Williamson County and Knox County Schools have been making headlines with their white privilege and “cultural competency” training for teachers, but so far there is no sign that trend has spread to Hamilton County Schools – yet.
Williamson County has forced teachers to learn about “white privilege” in required in-service training days, The Tennessee Star has reported in a series of stories. Knox County Schools are spending $170,000 out of their $928,677 in-service budget on cultural competency training for teachers.
Hamilton County Board of Education has been working with diversity consultants for the past couple of years to desegregate schools through means that would include busing. They formed committees and workshops to label the district as inequitable for minority students. One diversity group attacked two school board members last year for opposing their plans.
Dr. Marsha Drake, the district’s chief equity officer, launched an Equity Task Force in 2018.
The Hamilton County Board of Education in May 2018 voted to begin seeking funding to pay for the Howard Group, a consultant agency, to identify “the larger factors that put some students on unequal footing,” the Chattanooga Times Free Press said. The board asked the Howard Group to work with the Equity Task Force, which has over 24 community members and educators who aim to address inequity in schools.
Tyrone C. Howard of The Howard Group once told teachers at the Monroe County Community School Corporation, Bloomington, Indiana, that white people are mistaken when they say racism does not exist, according to the “School Matters K-12 education in Indiana” blog. The blog post is available here.
“I’m always interested when white people say racism doesn’t exist,” he said, “because, how would you know? When we have students of color who say they experience schools differently, we should not tell them, ‘No you don’t.’”
Howard told the Indiana teachers that having sympathy for minority students who are poor can make them settle for less, while having empathy means listening to students and understanding their culture.
Howard also is a professor of education at the University of California at Los Angeles and specializes in multicultural education, social and political context of schools, and other topics. He advocates for cultural competency.
Michael Alves, educational planner and President of the Alves Educational Consultants Group, Ltd., also has worked with Hamilton County Schools on diversity, the Times Free Press said.
One Hamilton County education advocacy group, UnifiEd, is hosting a series of community workshops, the Action Plan for Educational eXcellence (APEX Project) whose goals include cultural competency training.
One UnifiEd team aims to “increase community awareness of the impacts of school segregation. This team is developing a program that combines cultural competency training with a storytelling campaign. Several community members will receive training in anti-racism, history, and current statistics around local desegregation and equity issues before creating a curriculum for workshops they will take into the community.”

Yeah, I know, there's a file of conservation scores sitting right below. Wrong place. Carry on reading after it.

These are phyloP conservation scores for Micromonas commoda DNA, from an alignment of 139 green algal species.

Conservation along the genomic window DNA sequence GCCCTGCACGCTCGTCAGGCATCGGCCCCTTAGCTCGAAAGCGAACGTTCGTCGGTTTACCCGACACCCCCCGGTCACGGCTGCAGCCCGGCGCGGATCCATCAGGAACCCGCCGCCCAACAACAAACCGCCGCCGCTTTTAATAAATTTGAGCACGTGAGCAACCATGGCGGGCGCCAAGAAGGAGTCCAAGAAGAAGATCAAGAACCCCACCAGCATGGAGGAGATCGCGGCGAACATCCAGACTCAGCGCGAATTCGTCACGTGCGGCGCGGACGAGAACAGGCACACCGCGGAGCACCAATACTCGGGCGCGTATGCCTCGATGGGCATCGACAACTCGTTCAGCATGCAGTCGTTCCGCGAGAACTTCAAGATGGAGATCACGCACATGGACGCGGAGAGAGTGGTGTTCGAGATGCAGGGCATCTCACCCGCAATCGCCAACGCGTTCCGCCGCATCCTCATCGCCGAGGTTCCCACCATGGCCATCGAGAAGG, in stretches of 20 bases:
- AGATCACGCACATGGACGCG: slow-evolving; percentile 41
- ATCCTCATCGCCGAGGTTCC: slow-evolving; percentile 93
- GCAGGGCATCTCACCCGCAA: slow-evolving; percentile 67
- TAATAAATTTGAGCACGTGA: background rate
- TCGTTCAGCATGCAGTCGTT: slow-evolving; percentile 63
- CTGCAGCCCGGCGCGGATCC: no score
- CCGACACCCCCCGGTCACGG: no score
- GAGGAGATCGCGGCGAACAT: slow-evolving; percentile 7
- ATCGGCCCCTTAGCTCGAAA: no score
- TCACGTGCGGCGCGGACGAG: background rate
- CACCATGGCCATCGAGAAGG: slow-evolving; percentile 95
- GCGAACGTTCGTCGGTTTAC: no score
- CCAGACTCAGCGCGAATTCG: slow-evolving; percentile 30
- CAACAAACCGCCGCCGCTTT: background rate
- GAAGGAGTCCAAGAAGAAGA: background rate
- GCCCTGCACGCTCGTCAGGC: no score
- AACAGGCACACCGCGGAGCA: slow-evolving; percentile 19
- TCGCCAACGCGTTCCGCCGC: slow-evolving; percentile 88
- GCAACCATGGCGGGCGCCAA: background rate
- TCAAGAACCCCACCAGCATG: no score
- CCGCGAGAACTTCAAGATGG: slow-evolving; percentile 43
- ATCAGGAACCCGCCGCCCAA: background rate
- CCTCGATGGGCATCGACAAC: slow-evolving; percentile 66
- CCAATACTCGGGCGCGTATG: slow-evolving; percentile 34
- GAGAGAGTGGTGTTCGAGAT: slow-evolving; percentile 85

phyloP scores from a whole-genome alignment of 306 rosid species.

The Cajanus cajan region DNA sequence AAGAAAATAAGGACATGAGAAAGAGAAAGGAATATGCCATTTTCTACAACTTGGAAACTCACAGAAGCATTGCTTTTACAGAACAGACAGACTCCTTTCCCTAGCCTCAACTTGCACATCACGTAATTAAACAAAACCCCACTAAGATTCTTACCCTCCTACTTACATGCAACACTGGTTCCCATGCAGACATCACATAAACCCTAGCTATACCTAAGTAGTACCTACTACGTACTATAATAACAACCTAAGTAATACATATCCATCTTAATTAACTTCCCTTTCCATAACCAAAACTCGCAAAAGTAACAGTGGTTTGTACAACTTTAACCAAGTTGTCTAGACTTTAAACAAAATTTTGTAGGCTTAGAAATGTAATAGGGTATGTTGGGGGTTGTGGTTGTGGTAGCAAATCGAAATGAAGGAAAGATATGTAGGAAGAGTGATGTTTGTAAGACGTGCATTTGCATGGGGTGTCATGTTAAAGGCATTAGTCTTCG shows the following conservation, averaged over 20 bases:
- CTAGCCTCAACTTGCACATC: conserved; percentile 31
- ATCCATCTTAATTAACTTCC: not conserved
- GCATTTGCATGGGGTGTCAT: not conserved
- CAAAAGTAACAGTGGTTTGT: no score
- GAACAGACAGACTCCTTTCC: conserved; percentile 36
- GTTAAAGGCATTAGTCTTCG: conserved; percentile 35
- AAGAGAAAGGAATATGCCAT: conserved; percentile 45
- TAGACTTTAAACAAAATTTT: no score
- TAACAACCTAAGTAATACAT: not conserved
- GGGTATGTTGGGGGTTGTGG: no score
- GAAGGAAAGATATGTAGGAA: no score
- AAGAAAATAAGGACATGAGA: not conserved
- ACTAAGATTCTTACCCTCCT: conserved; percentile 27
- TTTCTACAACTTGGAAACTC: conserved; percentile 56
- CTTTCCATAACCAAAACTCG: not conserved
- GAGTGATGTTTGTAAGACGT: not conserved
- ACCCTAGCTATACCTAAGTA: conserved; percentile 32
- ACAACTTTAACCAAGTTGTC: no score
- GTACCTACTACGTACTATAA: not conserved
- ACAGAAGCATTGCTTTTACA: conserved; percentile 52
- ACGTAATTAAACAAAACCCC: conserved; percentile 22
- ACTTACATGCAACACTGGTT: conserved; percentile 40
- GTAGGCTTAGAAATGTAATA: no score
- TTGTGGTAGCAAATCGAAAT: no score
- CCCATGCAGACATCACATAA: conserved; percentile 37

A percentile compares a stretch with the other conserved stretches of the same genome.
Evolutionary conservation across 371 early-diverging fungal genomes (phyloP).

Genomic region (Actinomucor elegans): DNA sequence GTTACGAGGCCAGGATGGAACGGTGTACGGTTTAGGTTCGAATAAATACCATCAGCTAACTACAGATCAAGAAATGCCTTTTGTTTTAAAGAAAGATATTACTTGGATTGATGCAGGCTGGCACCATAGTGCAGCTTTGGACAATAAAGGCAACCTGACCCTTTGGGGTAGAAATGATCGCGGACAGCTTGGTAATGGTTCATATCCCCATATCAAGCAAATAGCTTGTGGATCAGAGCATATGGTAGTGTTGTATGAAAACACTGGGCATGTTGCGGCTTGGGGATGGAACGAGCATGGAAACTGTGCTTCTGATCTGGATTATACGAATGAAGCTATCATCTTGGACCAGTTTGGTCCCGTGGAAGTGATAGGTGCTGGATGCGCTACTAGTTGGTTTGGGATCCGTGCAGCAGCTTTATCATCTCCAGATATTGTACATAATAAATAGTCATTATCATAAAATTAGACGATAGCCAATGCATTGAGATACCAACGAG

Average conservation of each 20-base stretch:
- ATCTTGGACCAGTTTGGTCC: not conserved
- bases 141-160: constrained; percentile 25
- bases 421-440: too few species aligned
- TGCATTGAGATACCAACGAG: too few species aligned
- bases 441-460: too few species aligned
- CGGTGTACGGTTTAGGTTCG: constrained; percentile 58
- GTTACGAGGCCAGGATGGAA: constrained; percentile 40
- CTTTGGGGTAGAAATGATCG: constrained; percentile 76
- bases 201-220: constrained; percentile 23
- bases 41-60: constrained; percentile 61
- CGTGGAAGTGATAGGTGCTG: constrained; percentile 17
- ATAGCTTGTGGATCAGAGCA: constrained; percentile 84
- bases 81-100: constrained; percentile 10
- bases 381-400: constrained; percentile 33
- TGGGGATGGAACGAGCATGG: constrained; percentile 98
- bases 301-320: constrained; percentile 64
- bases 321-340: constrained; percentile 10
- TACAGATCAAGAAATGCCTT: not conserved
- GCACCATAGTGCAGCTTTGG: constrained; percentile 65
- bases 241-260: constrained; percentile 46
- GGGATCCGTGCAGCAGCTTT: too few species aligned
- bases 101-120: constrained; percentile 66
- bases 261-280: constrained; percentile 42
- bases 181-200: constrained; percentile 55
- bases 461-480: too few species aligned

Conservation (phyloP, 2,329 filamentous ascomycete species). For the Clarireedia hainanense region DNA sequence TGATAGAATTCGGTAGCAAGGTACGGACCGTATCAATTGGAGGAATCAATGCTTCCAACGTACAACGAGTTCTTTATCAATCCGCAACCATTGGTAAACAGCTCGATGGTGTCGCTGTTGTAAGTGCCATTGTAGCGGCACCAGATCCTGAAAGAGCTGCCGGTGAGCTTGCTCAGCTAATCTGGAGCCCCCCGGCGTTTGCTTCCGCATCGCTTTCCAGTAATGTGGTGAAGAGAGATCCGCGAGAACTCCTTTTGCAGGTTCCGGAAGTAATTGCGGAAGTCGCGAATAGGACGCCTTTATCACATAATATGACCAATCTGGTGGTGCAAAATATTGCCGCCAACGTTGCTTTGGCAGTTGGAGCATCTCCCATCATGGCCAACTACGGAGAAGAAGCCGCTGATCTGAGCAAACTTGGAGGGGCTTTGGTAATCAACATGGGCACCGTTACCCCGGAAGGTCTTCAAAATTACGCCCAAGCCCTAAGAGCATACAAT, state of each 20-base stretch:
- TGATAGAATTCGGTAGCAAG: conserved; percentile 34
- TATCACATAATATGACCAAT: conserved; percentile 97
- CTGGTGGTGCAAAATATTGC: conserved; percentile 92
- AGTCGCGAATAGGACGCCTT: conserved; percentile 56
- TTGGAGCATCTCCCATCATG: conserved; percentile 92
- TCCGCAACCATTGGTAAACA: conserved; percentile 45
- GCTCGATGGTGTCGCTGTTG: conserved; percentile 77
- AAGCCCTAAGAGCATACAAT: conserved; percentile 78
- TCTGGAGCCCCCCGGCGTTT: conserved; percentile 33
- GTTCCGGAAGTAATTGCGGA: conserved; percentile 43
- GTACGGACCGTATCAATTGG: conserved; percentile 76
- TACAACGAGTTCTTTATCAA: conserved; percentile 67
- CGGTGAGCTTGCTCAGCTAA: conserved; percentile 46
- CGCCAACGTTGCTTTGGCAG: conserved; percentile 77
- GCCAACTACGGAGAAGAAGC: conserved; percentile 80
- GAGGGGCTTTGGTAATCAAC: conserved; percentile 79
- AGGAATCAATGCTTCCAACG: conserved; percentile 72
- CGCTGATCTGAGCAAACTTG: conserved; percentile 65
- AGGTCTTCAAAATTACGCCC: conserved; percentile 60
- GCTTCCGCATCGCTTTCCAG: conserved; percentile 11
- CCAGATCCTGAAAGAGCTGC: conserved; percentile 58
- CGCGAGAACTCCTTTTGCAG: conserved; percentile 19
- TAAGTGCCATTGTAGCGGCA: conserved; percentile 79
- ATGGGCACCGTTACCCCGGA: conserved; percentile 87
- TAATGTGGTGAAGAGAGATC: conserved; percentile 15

Hamilton County school board members Joe Smith and Rhonda Thurman accused UnifiEd of politicizing the desegregation debate by attacking them in a press release sent by the group’s political action committee, according to a May 11, 2018 Times Free Press story. The spat began with the board members speaking out against UnifiEd’s APEX Project.
Thurman told The Star that she is not aware of white privilege in-service training taking place in Hamilton County, but added that the expensive consultants who do the training couch their work in euphemisms that “sound good” such as increasing grades.
Cultural competency has been another catchphrase for such training.
“I hope we don’t do this,” Thurman said. “This does not have any place in the school house. We don’t need to be teaching anything that divides us,” and called it “social engineering.”
She said she would not be surprised if the diversity groups have the goal of setting up white privilege training. However, UnifiEd has not held any meetings in several months, and Thurman said perhaps they are staying quiet after receiving “bad press” when they attacked her and Smith.
Regarding white privilege training, Thurman also said, “I don’t know what that has to do with educating students.”
She pointed out challenges the schools are having with third-grade reading scores and math scores.
A report from the Tennessee Higher Education Commission (THEC) presented to the Legislature last month made educators try to explain how, despite hundreds of millions of dollars in new spending over the past eight years, Tennessee schools are not adequately preparing college-bound students, The Star reported.
New state data reveals about half of Tennessee students enrolled in higher education during the 2016-2017 school year needed remedial classes in math or reading, or both, during their first year of college. According to the THEC report, 46 percent of Tennessee high school graduates enrolled in state colleges or community colleges needed math remediation; 30 percent of enrollees needed reading remediation during their first year of college.
Hamilton County Schools’ state report card is available here.
Tennessee Star Political Editor Steve Gill said he agreed with Thurman.
“Based upon the poor performance of Chattanooga schools, as reflected in the recent THEC Report and their TVASS scores, Chattanooga taxpayers are being grossly misrepresented by a school board that seems more focused on producing social justice warriors than students who can achieve high levels of competence in reading, writing, science and math,” Gill said of the board members who support the diversity solutions.
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